Leonard Nimoy, Spock of 'Star Trek' Series, Dies At 83

(FOX 11) - Leonard Nimoy, best known for his role as Spock in the original "Star Trek" series, died Friday morning at his home in Bel Air. He was 83.

Leonard Nimoy rushed to hospital with severe chest pains
RELATED | Obama mourns passing of Nimoy: 'I loved Spock'

From Hal Eisner:

I heard someone say that today he lost a little of his childhood. He was talking about the death of Leonard Nimoy. As an actor, Nimoy's 'Mr. Spock' was as iconic as Star Trek itself. The show promised to boldly go where no one has gone before and it did. He did too.

The television show only ran from 1966 to 1969, but it had a huge effect on the science fiction world and on Nimoy. As Spock, he would say things to Captain James T. Kirk like "I would say that was a logical assumption, Captain."

Spock was always the logical counterbalance to the more human and emotional Captain. William Shatner, who played Kirk, says he's saddened by the death of Leonard Nimoy. "I loved him like a brother" tweets Shatner, "We will all miss his humor, his talent, and his capacity to love."

He was famous for saying "Live Long and Prosper" and he did both. At the time of his death from lung disease he was 83.

And, he had a prosperous career with acting, directing, photography and writing. He hosted a show called "In Search of..." and played Paris, a master of disguise, on "Mission: Impossible."

In 1996, at our sister station KCOP-My13, Nimoy was asked it was like to take on such a character as his pointy-eared, always logical, half-human and half-Vulcan Spock. He said, "If you're in the character 12 hours a day 5 days a week, which you often are, you're in the character a lot more than you're out of it. And, in my case it tends to absorb me and it would take Saturday, and sometimes Sunday, to relax and then say here I am again... and let him go!"

On hearing of his death Nichelle Nichols (Uhuru) said: "Leonard's integrity and passion as an actor and devotion to his craft helped transport STAR TREK into television history. His vision and heart are bigger than the universe."

And, that also showed up in his philanthropy. He and his wife gave a million dollars, for instance, to refurbish the Griffith Observatory where there's a theater named after him.

George Takei (Sulu) was also saddened by the news of Nimoy's death. He tweeted "Rest in peace with the stars, my dear friend."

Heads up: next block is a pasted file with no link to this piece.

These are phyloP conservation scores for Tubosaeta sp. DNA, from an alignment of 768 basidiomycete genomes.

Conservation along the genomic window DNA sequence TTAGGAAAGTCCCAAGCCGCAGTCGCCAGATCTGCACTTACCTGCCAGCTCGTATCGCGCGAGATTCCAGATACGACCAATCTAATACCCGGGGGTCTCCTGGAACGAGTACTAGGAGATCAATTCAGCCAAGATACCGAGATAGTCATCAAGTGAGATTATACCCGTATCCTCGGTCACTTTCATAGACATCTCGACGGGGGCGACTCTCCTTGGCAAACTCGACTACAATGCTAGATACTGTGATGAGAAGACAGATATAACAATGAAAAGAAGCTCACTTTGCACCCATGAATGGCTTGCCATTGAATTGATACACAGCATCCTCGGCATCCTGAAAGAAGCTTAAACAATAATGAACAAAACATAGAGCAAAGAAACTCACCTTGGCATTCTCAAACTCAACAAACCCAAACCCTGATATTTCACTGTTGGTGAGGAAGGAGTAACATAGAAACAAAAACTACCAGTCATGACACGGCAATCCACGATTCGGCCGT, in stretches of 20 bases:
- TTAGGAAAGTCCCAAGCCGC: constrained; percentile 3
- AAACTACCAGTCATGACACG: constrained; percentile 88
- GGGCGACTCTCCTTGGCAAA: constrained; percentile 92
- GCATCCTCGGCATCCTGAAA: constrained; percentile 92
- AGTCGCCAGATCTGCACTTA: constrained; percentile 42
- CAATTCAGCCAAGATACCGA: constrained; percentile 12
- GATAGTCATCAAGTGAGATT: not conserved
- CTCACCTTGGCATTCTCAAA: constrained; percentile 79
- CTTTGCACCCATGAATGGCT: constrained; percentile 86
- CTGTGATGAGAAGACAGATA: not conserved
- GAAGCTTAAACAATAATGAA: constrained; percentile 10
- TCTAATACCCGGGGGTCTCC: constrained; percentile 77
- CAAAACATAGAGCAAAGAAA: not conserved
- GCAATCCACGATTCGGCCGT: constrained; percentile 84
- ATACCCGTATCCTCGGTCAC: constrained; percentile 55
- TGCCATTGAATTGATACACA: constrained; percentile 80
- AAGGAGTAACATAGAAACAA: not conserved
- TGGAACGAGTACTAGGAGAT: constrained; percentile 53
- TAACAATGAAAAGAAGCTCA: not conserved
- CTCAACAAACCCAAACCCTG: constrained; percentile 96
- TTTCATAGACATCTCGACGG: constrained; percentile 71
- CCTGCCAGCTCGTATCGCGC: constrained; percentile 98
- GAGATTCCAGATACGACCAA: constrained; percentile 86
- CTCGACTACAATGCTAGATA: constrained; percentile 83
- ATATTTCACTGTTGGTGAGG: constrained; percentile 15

Nimoy's wife, Susan Bay Nimoy, confirmed his death, saying the cause was end-stage chronic obstructive pulmonary disease.

Nimoy revealed in recent months he had the disease -- chronic bronchitis and emphysema also known COPD -- which he attributed to years of smoking, a habit he had given up three decades ago. He was briefly hospitalized last week.

Nimoy, an Army veteran and journeyman actor with a number of previous movie and television appearances, hit it big in 1966 when he landed the role of the pointy-eared half-Vulcan, half-human Mr. Spock in the original "Star Trek'' television series created by Gene Roddenberry.

The last thing Leonard Nimoy tweeted, he ended with the acronym "LLAP" which is the phrase his character Spock used frequently on the show and in the Star Trek movies. Live Long And Prosper.

The show -- which ran through 1969 -- had modest success in its first run, but cultivated a faithful band of zealous followers dubbed "Trekkies,'' many of whom were accumulated through years of re-runs.

The iconic Spock, noted by his Vulcan salute in which he spread apart the middle and ring finger on his right hand and his salutation of "Live long and prosper,'' was voted by TV Guide one of the top 50 television characters of all-time.

TV executives originally considered dropping the role because they feared the dour character would frighten children away from watching.

He followed "Star Trek'' with two years on the drama "Mission Impossible'' and was the host on the long-running documentary series, "In Search of...''

He earned a new generation of fans when "Star Trek'' moved to the big screen. Nimoy directed two of the films: "Star Trek III: The Search for Spock'' and "Star Trek IV: The Voyage Home.''

William Shatner, who played opposite Nimoy as Captain Kirk in the original television series and subsequent films, said, "I loved him like a brother. We will all miss his humor, his talent and his capacity to love.''

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